The aim of our study was the induction of sister chromatid exchanges (SCE) in human lymphocytes in vitro and in root tip meristems of Vicia faba to evaluate the genotoxic effects of metribuzin and ametryn. Direct treatments of these herbicides on human lymphocytes in vitro applied 24 h after the beginning of culture did not induce SCE; however, they showed a cytotoxic effect in the cultures expressed as cellular death. On the contrary, when extracts of V. faba roots, treated for 4 h with metribuzin and ametryn (in vivo activation), were added to the lymphocyte cultures, SCEs were significantly induced with an asymptotic response. Negative responses appeared with the in vitro assays, in which metribuzin and ametryn were added directly to the 48 h lymphocyte cultures for 4 h. Nevertheless, in treatments in which the S10 metabolic mix was added, the SCE frequencies were significantly different to the control, although a concentration-response relationship was only observed with metribuzin. The results showed that both herbicides needed the V. faba metabolism to produce SCE in human lymphocyte cultures. Metribuzin and ametryn applied to V. faba root tip meristems for 4 h increased SCE frequency significantly, and a concentration-response relationship was observed with both herbicides.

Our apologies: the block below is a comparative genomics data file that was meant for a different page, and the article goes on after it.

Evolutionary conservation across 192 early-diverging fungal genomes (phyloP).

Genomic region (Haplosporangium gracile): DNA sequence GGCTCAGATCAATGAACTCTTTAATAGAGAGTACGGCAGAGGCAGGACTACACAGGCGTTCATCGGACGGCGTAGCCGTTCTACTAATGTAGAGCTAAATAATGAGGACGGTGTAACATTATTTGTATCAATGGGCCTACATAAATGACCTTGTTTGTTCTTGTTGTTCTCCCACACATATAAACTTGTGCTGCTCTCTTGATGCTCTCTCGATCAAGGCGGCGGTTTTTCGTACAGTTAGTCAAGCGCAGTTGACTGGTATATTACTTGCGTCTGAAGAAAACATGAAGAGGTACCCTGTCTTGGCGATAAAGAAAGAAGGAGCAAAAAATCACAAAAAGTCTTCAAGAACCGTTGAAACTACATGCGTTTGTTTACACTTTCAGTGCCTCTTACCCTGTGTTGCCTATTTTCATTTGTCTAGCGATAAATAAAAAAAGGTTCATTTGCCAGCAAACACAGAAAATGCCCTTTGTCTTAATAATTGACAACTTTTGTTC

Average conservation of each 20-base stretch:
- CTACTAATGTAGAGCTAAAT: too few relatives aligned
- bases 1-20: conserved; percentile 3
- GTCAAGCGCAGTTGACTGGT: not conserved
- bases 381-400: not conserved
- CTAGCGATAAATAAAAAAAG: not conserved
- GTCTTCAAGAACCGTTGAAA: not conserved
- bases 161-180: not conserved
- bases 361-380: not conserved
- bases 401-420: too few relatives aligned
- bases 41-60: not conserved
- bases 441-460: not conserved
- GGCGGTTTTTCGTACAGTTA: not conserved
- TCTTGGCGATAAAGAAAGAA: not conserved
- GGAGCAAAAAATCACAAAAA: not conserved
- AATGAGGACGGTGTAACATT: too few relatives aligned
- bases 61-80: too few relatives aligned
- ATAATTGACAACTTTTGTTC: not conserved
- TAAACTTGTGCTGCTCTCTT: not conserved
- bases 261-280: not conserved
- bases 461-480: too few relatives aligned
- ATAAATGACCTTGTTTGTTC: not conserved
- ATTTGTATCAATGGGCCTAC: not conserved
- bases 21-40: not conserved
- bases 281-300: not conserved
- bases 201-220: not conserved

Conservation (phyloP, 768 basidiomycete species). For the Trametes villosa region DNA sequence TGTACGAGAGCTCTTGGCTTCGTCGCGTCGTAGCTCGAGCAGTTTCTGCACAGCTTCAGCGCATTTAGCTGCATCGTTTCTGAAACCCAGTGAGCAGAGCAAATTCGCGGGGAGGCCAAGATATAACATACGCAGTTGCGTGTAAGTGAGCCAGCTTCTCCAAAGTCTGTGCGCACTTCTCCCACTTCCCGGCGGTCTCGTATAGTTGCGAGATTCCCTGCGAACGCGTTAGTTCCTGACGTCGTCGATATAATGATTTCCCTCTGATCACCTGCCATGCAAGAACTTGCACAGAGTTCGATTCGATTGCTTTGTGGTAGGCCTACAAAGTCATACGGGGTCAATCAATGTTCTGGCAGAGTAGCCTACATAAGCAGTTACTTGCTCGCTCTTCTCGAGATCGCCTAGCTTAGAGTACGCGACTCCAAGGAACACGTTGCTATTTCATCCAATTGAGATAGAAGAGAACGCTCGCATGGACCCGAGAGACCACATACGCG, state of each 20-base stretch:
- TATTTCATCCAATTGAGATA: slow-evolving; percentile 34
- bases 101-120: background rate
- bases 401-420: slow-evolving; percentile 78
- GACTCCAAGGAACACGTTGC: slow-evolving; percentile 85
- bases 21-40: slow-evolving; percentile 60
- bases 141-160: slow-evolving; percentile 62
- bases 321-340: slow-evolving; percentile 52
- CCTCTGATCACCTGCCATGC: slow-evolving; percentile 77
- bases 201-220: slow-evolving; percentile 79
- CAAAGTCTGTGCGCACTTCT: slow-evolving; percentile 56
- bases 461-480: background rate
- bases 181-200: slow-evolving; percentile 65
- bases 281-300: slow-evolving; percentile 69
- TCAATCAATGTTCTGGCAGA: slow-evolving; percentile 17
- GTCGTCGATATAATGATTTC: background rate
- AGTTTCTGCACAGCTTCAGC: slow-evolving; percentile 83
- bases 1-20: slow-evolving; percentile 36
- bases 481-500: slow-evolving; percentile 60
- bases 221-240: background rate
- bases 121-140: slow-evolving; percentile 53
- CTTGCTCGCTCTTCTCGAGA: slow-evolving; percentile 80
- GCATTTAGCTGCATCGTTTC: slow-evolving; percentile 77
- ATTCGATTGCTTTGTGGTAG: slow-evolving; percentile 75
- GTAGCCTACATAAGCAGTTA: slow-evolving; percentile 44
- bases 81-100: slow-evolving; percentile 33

18. The Main Symptoms in Dorsal Sleep Apnea - Hypopnea Syndrome

    Directory of Open Access Journals (Sweden)

    Mihaela Alexandra POP

    2014-09-01